What’s all the fuss about food as medicine?

food as medicine

This is a guest post by my health coach, Ashley Williams. If you’d like to write a guest post for The Pillow Fort, get in touch

food as medicine

Have you heard all the chatter about food contributing to chronic pain and illness? Are you wondering if it’s all a bunch of BS? I’d like to share my personal experience, along with some quick tidbits about foods that are known to increase pain and inflammation, (the root of so many chronic illnesses).

When I was 3 or 4 I started having crazy shooting pains in both legs. My mother will argue that I was older, but I vividly remember wearing my favorite crocodile nightgown while lying in bed waiting for the Children’s Tylenol to kick in. Definitely preschool age.

The doctor’s told my mom I was making it up to get attention, (my brother had just started kindergarten and supposedly this was meek little me trying to get some acknowledgement??).

For the next 22-ish years, “my legs hurt” was a common phrase from me. Being left in excruciating pain by cold air conditioning in the car was a constant torment. Needing to lie in dark rooms so my head didn’t throb just seemed normal. It wasn’t until I was neck deep in a crazy stressful job that a lifetime of suffering just couldn’t be compartmentalized anymore.

I got desperate for help but my newly minted life as a vegan/animal rights crusader meant I wasn’t going to be able to take conventional pain medicine and needed to find something outside the box.

Enter a passion for “alternative” treatments, food therapies and Traditional Chinese Medicine.

After a few false starts, I found the world’s greatest Acupuncturist and studied to become a Certified Health Coach. Now I’m pain free almost all the time and when I do have a flare up I know what to do to make it go away on my own, quickly.

I quit my job and dove into a career helping women who are suffering silently to heal themselves and start living the life they’ve always wanted.

I’ve seen first hand the pain that can be caused by food: I’d long heard that people with Arthritis (I was diagnosed with Rheumatoid Arthritis at 14) should avoid “nightshade” vegetables: white potatoes, tomatoes, eggplant, sweet or hot peppers, cayenne, and paprika. I always shrugged this off as being a bit…excessive.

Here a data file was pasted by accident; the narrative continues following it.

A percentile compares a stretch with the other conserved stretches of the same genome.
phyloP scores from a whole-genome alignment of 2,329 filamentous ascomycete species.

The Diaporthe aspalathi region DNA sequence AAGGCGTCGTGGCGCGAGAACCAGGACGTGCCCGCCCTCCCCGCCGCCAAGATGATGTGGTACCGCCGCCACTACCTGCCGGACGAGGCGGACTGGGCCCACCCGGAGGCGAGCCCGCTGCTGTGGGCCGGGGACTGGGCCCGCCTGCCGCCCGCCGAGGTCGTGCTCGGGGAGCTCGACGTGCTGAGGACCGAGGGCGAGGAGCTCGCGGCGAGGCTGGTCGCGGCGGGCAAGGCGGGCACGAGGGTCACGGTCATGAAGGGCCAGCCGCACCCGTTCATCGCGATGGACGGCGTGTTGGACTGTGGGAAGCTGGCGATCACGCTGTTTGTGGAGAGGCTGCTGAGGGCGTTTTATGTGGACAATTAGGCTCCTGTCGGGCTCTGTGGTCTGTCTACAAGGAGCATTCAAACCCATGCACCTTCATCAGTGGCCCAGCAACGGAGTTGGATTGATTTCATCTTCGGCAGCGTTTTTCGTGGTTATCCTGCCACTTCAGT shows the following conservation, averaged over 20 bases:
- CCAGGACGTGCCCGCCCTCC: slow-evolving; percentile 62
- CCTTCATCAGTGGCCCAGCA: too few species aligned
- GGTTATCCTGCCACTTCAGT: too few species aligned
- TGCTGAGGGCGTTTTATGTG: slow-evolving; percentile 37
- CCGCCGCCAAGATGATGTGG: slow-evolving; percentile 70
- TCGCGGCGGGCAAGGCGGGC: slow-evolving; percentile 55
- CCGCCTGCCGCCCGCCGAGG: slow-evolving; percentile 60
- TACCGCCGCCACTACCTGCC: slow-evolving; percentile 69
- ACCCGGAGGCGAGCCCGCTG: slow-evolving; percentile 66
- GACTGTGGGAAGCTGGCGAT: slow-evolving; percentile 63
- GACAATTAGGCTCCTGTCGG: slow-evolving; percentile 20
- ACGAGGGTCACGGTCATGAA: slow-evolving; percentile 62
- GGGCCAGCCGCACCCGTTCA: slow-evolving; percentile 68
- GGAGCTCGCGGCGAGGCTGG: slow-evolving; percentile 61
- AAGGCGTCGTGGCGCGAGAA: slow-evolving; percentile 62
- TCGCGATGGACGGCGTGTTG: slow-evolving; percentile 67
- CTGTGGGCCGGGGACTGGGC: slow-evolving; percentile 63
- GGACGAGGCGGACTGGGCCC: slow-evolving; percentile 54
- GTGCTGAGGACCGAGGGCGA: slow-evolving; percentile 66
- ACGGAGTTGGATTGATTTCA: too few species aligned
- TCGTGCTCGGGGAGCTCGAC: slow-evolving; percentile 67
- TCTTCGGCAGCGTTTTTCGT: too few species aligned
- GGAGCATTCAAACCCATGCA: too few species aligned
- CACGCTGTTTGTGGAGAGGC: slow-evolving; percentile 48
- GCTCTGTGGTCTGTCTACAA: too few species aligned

How could a small amount of one veggie possibly hurt me?

So one night I got myself some (gluten free) pasta with organic and locally made tomato sauce for dinner. As I sat there eating…all of a sudden I started having shooting pains in my hips (a spot where I had severe pain for years). I was like – “WHOA what did I do today that’s making my hips hurt?” I hadn’t been on my feet all day or anything like that.

After a few more minutes of WTF-ness I literally looked down at my giant bowl of pasta and thought “holy crap! It’s the tomatoes!”  I cut out all nightshade veggies after that and haven’t had a sudden flare up of the sort for more than a year.

After not having a flare up for some time – I tried adding really high quality sundried tomatoes into my diet. No pain! So I started eating them, like…every day. Guess what happened? After a few weeks of over doing it, I started having pain in my joints again. So I stopped eating them and within a day, the pain was gone.

Moral of the story: the foods that you eat are like a light switch that turns your pain levels on and off.

The way foods affect you will be different depending on your body type, your genetic make up, the root cause of your pain and your gut health. However, both western scientists and health practitioners from ancient societies tend to agree on some specific foods that can cause pain in a lot of people.

Here are some you should be on the look out for:

•          Dairy

•          Corn

•          Processed white sugar

•          MSG

•          Aspartame (nutria-sweet)

•          Yeast

•          Gluten

•          Nightshade vegetables

•          Eggs

•          Coffee

•          Meats

Speak to your Doctor about testing for food sensitivities. Try a kinesiology (muscle) test to see what foods may be your personal triggers. Many chiropractors and other licensed health practitioners are trained to perform a muscle test.

Try an elimination diet. If you’re unfamiliar with this method, it is exactly as it sounds. Try cutting out potential “trigger foods” for 2-4 weeks and see how your health changes. Then add back in each of the foods and see if the symptoms return. Sort of like what I accidentally did with tomatoes! If you suspect a serious allergy, it’s best to not reintroduce these foods back into your diet without the supervision of a professional.

For many people food won’t be the thing that creates a massive shift, but it’s a great place to start. I definitely recommend that you find an integrative doctor or trained health coach that can support you as you navigate these sometimes confusing waters.

There’s so much waiting for you on the other side.

Contributor BioAshley Williams Greenlight Holistic Healing

Ashley Williams is a holistic healing coach and vegan lifestyle expert who works with women to heal their chronic health issues. Trained in natural healing and plant-based nutrition, she focuses on making it simpler for her clients to get healthy and get back to the lives they’re supposed to be living.

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